Newer crockpots, those manufactured in the last five to ten years, are cooking hotter than older models. This has led to burned and overcooked food and frustration. Recently I addressed this issue in Are Hotter Cooking Crockpots Good or Bad?.
The answer was overwhelmingly no.
I contacted two manufacturers of crockpots, or slow cookers. I didn't hear back from Rival, but Hamilton-Beach responded. Here's what one of their home economists said:
- Do not tilt the lid to reduce the cooking temperature. This introduces too many variables into the cooking process. Extraneous material will get into the food, especially since the cooking time is so long. There is no way to control the temperature of the food if the lid is tilted or removed. And this negates one of the advantages of slow cooking: moist heat. There will no longer be a seal between the slow cooker and the lid to keep moisture in, and meats will dry out.
- Do not cook on the 'warm' heat setting. This is not safe, especially for large chunks of meat because the temperature won't get through the danger zone of 40 degrees F to 140 degrees F quickly enough. If your crockpot has a 'simmer' setting, this advice may not apply.
My advice? Reduce the cooking time in all of your recipes if you have one of these newer slow cookers. I know that totally spoils the convenience of turning on your slow cooker and leaving the house for eight, nine, or ten hours.
And it's frustrating. But manufacturers just aren't going to go back to the old cooking temperatures.
And here's what I'm going to do: purchase a crockpot that has a built-in thermometer. When cooking large cuts of meat like a roast, you can set the final temperature and the appliance will turn itself off and go to the 'keep warm' setting so the meat won't overcook.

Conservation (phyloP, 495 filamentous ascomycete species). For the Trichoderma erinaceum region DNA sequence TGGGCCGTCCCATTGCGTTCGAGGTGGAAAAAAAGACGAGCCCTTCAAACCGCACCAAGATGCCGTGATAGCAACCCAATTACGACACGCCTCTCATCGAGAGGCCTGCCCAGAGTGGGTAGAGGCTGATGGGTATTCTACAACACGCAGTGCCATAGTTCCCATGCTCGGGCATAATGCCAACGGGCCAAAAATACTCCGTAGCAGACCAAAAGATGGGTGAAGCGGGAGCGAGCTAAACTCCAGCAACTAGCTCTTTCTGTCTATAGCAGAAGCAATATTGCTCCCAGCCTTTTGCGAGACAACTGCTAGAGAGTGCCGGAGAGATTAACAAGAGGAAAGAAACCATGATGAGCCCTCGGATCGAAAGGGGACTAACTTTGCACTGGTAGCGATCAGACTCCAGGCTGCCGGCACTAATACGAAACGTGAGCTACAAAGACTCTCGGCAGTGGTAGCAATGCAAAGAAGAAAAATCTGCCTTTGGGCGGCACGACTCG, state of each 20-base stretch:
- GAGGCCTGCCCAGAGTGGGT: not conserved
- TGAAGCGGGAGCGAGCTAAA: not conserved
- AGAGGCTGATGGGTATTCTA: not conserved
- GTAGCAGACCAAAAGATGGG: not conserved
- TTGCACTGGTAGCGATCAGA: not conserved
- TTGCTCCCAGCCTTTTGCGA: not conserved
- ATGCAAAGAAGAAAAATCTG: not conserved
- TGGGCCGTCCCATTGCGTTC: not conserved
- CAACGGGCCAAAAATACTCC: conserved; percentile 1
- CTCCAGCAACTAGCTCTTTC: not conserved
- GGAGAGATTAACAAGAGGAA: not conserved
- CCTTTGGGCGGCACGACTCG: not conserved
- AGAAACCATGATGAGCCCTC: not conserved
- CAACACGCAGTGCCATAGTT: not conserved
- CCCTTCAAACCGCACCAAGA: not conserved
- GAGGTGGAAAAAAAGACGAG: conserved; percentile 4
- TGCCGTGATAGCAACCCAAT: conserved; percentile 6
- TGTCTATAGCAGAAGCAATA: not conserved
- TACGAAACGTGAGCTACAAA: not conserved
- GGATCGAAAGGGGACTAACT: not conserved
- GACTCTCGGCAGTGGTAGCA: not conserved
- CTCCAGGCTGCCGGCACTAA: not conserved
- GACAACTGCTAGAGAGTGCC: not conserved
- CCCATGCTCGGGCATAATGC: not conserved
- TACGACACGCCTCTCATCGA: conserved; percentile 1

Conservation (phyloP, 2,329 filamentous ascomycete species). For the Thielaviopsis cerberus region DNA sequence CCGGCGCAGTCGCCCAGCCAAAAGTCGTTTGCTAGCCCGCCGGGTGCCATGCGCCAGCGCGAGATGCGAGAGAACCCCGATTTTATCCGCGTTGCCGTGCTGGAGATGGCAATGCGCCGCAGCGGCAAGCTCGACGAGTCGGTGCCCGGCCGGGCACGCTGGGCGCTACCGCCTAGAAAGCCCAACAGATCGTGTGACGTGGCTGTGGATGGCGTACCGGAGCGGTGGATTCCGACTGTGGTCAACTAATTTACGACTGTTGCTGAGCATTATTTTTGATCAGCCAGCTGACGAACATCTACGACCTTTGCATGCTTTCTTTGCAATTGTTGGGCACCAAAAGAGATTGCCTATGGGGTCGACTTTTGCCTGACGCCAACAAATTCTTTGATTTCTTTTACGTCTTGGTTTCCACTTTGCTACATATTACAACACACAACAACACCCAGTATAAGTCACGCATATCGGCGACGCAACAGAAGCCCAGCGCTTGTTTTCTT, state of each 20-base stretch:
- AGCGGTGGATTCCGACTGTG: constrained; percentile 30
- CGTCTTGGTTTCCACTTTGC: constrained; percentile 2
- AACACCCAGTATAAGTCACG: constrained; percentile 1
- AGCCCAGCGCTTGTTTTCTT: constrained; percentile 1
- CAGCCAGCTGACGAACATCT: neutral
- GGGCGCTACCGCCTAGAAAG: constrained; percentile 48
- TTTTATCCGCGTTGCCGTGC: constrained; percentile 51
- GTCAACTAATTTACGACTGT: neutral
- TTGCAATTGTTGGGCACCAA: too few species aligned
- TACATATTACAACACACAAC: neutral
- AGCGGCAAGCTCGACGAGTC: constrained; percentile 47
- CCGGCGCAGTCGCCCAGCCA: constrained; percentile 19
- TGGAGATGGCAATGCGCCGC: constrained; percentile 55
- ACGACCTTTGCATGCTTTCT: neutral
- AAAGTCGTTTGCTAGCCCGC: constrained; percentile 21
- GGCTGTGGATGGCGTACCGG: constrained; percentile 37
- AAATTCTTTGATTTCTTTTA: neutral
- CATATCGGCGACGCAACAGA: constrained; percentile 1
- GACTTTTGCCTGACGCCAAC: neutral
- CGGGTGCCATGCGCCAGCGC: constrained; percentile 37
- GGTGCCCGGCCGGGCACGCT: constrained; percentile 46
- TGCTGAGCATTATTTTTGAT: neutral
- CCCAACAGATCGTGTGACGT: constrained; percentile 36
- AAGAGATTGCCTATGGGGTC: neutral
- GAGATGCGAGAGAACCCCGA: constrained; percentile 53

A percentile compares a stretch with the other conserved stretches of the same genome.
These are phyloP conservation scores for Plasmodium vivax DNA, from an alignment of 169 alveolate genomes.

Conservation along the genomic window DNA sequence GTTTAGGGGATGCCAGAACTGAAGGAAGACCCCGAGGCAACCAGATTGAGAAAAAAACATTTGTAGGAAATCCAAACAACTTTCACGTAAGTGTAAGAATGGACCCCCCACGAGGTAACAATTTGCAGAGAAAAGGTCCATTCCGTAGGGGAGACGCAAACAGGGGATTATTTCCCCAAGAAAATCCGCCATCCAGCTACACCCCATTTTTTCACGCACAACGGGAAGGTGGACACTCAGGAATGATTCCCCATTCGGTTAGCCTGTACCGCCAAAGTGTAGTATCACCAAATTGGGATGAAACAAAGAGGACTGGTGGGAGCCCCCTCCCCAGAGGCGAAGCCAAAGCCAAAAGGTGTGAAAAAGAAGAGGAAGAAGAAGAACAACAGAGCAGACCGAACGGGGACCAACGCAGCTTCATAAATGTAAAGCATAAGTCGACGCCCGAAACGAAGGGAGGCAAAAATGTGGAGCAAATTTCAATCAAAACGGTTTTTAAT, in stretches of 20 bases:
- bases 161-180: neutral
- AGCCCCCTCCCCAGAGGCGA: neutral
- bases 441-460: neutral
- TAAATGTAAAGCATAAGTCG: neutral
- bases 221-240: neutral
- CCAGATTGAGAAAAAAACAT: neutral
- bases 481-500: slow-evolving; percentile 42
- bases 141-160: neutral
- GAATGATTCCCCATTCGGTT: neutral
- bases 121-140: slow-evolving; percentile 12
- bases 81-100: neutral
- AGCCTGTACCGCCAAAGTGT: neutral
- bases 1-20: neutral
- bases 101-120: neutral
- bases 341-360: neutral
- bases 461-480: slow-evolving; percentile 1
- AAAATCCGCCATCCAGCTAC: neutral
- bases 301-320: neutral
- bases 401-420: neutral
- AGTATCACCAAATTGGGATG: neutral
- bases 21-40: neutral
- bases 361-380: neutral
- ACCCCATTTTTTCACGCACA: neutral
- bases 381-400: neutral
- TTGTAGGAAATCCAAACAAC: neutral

You can also use this feature when cooking other recipes - follow the owner's manual for complete directions. That plus the 'delay cooking' feature will extend the cooking time significantly.
I'm also going to look for old crockpots and slow cookers at garage sales, thrift shops, antique stores, and especially eBay. I did an eBay search and found hundreds of 'vintage slow cookers' and 'vintage crockpots' for sale.
One caveat: If you do buy an old used crockpot, please follow these steps before you use it to cook. First, take it to an electrician to make sure that the cord and plug are in good shape and are safe to use. And second, test the crockpot's temperature.
To test the temperature, fill the appliance 2/3 full of cool water. Cover it, turn it on, and let it cook for 8 hours. At this point, the water temperature should be at least 185 degrees F. If it is cooler, the crockpot's temperature is too low and won't be safe. If the temperature is significantly higher, you'll need to watch the cooking time the first couple of times you use it, and adjust recipes accordingly.